There are several rules that apply to former foster care children in regards to their Medicaid eligibility. Essentially, most children that were in the foster care program and either aged out or were adopted out will be eligible for Medicaid.
The first set of rules applies to children that aged out of the foster-care system. The Affordable Care Act added former foster care children as a special group under mandatory eligibility. Section 2004 of the Act makes it mandatory for states to cover former foster care children until they turn 26 years old. In order to be part of this eligibility group, the child would have to have been enrolled in Medicaid and still be an active part of the foster care program until the age specified by the state for aging out.
Former foster care children that are eligible for this designation are covered regardless of what state they reside in. This means they are covered even if the state they live in is not the state they were in the foster care program.
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Are There Any Income Requirements to be Eligible?
There are no income eligibility requirements for this group. Their designation as former foster care children covers their eligibility. There is also no asset test, and individual states cannot choose to initial income or asset eligibility requirements.
There are situations when former foster care children are not automatically covered by this eligibility group. These are primarily individuals that left the foster care program before aging out. Note that most children age out at age 18. However, the state dictates when a child “ages out” of the program. Aging out of the foster care program happens between the ages of 18 and 21 depending on the state.
Former foster care children as an eligibility group went into effect on January 1, 2014. The program covers all former foster care children that fit the eligibility requirements, regardless of this date.
For example, if an individual aged out of foster care at age 18 many years ago and is now 24 years old, that individual will automatically be covered under the former foster care child eligibility. A former foster care child can apply for Medicaid and be approved up to age 26.
Former foster care children eligibility covers individuals that were in the care of relatives, as long as their relatives were registered as an official foster care home. If a child is adopted, there is still a chance the child will remain eligible for Medicaid after being adopted. Children who are eligible for Title IV-E adoption assistance are automatically eligible for Medicaid coverage.
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Steps to Receiving This Assistance
There are two steps to receiving Title IV-E adoption assistance. The first step is meeting all three of the following criteria that determine whether or not a child is considered a special needs child.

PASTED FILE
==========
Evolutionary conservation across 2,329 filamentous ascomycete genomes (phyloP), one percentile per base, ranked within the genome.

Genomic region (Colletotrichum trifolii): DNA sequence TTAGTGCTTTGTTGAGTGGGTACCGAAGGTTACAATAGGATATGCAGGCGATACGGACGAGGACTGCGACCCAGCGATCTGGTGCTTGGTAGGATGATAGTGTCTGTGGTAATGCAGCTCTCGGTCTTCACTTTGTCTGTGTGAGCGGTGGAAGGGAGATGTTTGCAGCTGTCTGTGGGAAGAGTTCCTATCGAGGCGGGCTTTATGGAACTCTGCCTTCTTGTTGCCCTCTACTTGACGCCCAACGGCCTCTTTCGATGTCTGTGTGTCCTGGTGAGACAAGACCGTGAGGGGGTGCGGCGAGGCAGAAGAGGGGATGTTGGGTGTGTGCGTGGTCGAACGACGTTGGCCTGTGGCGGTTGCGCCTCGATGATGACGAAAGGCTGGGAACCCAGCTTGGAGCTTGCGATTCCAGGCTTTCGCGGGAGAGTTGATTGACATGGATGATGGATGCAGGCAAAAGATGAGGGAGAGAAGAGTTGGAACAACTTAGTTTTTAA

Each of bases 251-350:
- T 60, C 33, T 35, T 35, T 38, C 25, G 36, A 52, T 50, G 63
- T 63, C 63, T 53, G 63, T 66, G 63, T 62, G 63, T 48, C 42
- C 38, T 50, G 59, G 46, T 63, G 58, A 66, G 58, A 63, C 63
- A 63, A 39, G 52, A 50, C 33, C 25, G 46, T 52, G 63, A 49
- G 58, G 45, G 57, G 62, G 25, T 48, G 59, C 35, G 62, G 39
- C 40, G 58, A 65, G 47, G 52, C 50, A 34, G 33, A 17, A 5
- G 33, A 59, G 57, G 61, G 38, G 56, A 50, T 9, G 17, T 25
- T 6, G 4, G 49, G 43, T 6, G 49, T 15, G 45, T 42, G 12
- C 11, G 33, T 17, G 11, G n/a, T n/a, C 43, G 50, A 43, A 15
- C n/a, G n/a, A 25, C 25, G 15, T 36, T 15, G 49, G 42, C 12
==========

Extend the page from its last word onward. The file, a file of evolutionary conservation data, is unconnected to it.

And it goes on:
- It is legally determined that the child cannot and will not be returned to the birth parents.
- Some factors make it difficult to find the child a family to adopt. These factors are determined by the state, but typically include factors such as age, sibling groups, medical conditions, and ethnic background.
- The state has been proven unable to find the child a family without adoption assistance.
Once a child meets these three requirements, there are six categories under which the child can be eligible for Title IV-E. It is possible the child will be eligible for more than one category, but only one is needed.
- If the child was removed from the home either by the court or voluntary placement due to a lack of parental support
- A child is in foster care for 60 consecutive months or more.
- The child is eligible for SSI.
- The child’s parent is a minor currently in the foster care system
- If the child was eligible for Title IV-E during an earlier adoption that fell through or their adoptive parents passed away.
- The age of the child at the time of adoption was a determining factor. However, it is now being phased out. Starting in 2018, all foster care children that meet the special needs requirements above will also be eligible for Title IV-E adoption assistance.
Title IV-E adoption assistance provides financial assistance to cover the adoption costs as well as medical assistance for the child in the form of Medicaid coverage. Some states allow adoptive parents to hold their assistance for a later day. For example, a child may be eligible for Medicaid, but the adoptive parents don’t need it because they have family insurance through their place of employment. If, in the future, that insurance is no longer available, the adoptive parents can get Medicaid coverage for the adopted child based on their eligibility at the time of their adoption.